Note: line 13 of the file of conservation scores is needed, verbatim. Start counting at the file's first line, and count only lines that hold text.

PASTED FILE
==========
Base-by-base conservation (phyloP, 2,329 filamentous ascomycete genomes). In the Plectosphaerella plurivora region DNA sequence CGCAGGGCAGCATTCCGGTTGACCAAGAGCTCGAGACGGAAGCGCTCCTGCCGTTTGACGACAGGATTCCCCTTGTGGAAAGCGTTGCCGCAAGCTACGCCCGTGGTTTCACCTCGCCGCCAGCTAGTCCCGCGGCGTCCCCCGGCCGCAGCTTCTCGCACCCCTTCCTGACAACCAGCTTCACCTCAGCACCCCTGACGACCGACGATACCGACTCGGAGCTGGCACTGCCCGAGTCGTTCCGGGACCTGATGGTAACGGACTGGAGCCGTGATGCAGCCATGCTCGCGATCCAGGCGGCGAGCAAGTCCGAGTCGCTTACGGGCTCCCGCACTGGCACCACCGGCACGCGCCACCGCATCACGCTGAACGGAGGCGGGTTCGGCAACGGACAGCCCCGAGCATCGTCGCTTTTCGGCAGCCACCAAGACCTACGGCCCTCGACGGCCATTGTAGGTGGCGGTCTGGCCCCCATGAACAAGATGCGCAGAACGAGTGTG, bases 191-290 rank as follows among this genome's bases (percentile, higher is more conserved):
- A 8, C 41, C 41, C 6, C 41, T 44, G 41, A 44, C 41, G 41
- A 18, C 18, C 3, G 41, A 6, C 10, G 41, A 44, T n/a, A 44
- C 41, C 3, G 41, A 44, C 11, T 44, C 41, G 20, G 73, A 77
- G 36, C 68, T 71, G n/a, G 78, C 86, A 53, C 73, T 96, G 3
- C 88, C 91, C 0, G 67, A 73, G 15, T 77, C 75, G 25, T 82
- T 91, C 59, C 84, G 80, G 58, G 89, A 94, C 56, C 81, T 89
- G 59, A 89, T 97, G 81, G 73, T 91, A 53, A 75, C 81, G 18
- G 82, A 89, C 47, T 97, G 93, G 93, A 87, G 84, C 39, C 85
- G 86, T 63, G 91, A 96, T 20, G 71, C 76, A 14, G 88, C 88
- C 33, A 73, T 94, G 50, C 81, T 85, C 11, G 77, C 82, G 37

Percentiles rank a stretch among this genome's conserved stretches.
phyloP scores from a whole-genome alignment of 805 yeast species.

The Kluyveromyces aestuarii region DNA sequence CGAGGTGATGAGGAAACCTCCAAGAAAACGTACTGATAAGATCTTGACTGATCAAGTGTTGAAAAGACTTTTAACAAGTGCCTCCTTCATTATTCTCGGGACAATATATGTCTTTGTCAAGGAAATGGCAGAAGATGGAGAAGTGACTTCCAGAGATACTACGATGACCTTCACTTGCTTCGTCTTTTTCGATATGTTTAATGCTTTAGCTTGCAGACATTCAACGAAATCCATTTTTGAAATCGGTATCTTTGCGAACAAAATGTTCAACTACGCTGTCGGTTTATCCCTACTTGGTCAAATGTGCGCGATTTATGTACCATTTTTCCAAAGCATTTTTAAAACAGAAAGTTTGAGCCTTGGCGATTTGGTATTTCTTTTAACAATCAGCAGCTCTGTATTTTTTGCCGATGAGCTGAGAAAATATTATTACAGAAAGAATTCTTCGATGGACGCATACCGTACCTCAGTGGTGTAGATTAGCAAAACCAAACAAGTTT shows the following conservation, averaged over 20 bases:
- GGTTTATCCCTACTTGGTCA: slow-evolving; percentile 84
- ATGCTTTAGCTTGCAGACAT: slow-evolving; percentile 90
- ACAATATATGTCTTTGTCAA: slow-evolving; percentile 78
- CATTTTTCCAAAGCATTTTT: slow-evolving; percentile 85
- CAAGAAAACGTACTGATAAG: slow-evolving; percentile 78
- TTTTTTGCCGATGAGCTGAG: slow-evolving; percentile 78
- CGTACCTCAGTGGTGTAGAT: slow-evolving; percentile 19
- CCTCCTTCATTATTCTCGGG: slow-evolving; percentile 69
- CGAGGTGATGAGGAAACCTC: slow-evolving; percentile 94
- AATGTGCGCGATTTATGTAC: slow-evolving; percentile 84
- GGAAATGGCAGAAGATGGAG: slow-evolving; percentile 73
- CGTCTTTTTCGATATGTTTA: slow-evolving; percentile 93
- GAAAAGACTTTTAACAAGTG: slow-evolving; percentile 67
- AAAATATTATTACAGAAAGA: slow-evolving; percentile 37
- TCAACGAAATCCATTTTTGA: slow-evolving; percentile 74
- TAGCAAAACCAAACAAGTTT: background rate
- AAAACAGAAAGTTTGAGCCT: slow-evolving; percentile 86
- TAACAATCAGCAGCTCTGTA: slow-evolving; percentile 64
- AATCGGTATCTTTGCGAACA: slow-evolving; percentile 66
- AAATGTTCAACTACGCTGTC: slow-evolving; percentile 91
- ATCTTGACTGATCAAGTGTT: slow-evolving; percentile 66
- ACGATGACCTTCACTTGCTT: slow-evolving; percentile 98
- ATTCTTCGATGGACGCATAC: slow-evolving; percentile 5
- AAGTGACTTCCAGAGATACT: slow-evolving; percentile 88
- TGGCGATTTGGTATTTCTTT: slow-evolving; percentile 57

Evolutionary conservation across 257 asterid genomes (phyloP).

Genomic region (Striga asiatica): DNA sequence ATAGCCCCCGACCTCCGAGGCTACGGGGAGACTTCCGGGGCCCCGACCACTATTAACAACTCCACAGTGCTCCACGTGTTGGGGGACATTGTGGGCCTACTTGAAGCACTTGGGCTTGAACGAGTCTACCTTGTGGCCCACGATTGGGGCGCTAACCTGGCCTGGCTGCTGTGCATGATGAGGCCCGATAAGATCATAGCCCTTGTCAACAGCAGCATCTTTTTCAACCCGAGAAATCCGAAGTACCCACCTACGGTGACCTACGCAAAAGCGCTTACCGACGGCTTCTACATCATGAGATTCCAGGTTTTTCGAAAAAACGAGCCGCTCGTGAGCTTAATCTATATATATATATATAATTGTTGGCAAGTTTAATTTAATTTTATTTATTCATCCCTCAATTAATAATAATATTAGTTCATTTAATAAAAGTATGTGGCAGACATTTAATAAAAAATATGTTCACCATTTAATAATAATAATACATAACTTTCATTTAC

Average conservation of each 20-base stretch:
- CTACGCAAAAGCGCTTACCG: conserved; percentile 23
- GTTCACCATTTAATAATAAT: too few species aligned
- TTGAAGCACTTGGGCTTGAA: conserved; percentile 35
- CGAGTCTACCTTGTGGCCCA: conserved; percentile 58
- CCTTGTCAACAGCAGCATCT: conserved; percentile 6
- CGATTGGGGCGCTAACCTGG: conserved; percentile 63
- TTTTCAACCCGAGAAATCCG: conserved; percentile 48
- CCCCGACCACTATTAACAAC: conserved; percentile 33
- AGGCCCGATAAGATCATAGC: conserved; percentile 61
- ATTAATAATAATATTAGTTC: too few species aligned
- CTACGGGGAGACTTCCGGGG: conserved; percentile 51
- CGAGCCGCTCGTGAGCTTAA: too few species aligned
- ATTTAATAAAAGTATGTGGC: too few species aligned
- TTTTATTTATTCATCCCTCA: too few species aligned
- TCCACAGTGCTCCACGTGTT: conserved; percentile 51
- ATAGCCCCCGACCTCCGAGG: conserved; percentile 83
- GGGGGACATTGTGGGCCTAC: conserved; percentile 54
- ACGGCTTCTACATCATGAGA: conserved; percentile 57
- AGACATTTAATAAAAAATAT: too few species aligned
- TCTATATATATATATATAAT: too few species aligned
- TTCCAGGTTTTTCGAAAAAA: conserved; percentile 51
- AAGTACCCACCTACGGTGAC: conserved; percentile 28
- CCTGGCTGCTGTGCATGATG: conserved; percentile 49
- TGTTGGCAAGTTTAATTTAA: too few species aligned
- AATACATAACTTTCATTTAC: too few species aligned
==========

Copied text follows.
phyloP scores from a whole-genome alignment of 805 yeast species.